6 Common Injuries in the Gym – Prevention & when to seek Treatment

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Dubai, UAE- Your workout is meant to build your body up, not break it down. However, injuries from working out happen way too often. Let’s be honest: most gym injuries are totally preventable! Here are the 6 most common ones — and how you can avoid them. Dr Ertugrul ‘Erti’ Karanlik – Sports medicine consultant discusses the conditions, causes and when to seek treatment.  

Lumbar strain.

Straining the muscles of the lower back can occur in numerous ways. Typically, these injuries are the result of “suboptimal posture/technique, excessive load on the back with an activity, repetitive movements, and/or twisting motions — especially with weightlifting.

When to see a doctor: For most of the injuries you should adhere to the PRICE method (PRICE stands for protection, rest, ice, compression and elevation) and stay off the injured area for a few days. However, any time you have pain radiating from your back down your legs, it is time to seek a medical opinion. Numbness or tingling or burning may signal a disc herniation.

For appointments – Click HERE or use Live Chat/Message or call 04 581 5400 

Hamstring strain.

Hamstring pulls or strains involve the muscles in the back of the thigh.

They occur when these muscles are overstretched rapidly, usually when someone accelerates quickly from a neutral or stationary position.

 When to see the doctor: The dreaded hamstring region ‘pop’ when engaged in significant activity probably warrants a more in-depth evaluation. It could be a sign of a hamstring pull or tear. If you’re in significant pain when you sit down or are walking with a limp, you should also seek a medical opinion.

Groin pull.

It could be a number of muscles in the groin region giving you trouble. There are hip, pelvic, and even some abdominal wall muscles or tendons that could factor into this injury. Typically, these injuries are associated with side-to-side movement, often due to over-stretching of the muscles in this region.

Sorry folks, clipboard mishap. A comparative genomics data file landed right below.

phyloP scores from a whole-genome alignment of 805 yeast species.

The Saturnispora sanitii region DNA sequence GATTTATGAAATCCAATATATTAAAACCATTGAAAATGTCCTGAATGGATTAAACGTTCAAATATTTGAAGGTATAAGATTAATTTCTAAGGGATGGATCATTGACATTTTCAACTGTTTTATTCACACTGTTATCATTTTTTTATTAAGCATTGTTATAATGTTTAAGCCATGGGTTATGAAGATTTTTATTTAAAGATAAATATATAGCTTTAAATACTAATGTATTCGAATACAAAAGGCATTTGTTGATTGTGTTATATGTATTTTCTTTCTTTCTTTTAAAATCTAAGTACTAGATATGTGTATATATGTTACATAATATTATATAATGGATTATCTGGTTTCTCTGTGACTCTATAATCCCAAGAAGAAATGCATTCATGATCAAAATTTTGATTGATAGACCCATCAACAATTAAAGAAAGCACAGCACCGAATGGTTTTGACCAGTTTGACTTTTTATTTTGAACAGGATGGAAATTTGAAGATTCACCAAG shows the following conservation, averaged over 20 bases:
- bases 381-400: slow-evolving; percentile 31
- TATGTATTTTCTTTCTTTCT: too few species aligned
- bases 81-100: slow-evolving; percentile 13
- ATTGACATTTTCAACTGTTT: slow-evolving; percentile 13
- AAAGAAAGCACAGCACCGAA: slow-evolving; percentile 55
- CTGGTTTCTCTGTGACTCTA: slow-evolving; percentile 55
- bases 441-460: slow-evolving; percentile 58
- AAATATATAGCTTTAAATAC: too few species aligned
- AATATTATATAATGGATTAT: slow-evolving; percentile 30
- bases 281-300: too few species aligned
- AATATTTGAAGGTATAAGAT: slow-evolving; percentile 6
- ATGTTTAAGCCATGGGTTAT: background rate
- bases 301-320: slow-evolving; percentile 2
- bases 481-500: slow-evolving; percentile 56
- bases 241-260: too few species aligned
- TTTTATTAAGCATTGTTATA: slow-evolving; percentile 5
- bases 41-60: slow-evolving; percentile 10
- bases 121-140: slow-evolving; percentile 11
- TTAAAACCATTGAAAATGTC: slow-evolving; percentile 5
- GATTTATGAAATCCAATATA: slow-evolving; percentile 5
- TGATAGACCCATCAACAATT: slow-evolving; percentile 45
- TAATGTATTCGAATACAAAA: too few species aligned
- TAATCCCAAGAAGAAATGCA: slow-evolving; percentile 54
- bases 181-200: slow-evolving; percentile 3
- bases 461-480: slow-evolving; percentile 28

When to see a doctor: If you notice a significant amount of bruising or a bulge, you should get it checked out: you might have a hernia. Hernias can either result from or masquerade as groin pulls, and their management may differ from a more straightforward, isolated groin muscle/tendon injury.

Rotator cuff tendonitis

The rotator cuff is made up of four muscles and tendons, which help to move your shoulder in all of its natural directions. Individuals engaged in throwing and racket sports are susceptible to this injury. High-intensity interval training workouts can lead to it as well.

When to see a doctor: When you can no longer lift that double latte without significant pain, or any time that you experience weakness in the shoulder with activities of daily living, you should reach out for medical assistance. These are indications that you may have torn one of the muscles that make up the rotator cuff.

Tennis elbow

Tennis elbow involves injury or damage to the muscles and tendons that extend the forearm and wrist that attach to the outside portion of the elbow.

Repetitive activities can contribute to this condition. Any activities that involve a regular extension of the wrist and forearm can incite tennis elbow, including golf.

When to see a doctor: Tennis elbow typically resolves for most individuals with rest. If the symptoms persist for more than six weeks or your elbow/forearm feels weak, you should see a doctor for diagnosis with treatment options including physiotherapy.

For appointments – Click HERE or use Live Chat/Message or call 04 581 5400